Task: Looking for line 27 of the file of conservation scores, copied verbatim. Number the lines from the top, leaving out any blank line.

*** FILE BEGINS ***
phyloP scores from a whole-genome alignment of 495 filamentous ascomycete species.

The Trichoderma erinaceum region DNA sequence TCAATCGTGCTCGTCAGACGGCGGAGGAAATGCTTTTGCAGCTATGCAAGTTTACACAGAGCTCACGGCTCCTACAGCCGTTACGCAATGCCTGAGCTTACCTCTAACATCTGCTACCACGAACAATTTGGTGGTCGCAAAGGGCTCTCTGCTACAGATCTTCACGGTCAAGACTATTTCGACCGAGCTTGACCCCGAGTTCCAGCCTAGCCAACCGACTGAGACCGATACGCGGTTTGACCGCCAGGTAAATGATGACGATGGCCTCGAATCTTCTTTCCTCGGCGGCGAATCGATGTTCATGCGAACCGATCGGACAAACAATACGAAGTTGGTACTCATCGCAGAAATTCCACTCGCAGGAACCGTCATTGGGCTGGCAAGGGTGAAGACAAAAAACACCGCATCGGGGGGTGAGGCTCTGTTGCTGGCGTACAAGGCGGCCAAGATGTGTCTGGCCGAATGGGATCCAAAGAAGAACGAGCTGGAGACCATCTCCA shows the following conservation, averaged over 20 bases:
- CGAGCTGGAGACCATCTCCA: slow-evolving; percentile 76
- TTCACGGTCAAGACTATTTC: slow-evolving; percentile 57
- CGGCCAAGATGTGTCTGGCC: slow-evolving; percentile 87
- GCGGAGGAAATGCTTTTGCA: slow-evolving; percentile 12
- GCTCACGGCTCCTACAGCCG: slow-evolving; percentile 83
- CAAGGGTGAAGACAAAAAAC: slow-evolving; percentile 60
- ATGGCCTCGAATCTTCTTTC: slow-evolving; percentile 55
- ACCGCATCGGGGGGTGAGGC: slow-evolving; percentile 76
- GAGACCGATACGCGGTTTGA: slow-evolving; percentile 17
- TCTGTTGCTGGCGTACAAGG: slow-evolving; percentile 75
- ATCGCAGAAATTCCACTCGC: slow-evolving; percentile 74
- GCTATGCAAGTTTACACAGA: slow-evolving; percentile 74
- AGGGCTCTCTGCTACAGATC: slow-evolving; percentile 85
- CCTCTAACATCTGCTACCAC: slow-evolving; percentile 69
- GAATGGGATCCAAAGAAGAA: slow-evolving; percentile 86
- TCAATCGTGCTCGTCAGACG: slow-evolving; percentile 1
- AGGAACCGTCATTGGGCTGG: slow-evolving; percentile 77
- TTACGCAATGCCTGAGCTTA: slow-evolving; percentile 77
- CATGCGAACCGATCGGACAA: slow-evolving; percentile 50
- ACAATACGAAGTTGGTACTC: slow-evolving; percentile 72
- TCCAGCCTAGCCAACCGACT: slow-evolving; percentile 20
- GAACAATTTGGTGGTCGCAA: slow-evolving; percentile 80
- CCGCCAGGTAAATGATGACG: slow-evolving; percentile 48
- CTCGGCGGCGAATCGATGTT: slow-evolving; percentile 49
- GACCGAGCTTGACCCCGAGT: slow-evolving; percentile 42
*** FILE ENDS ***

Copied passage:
- GACCGAGCTTGACCCCGAGT: slow-evolving; percentile 42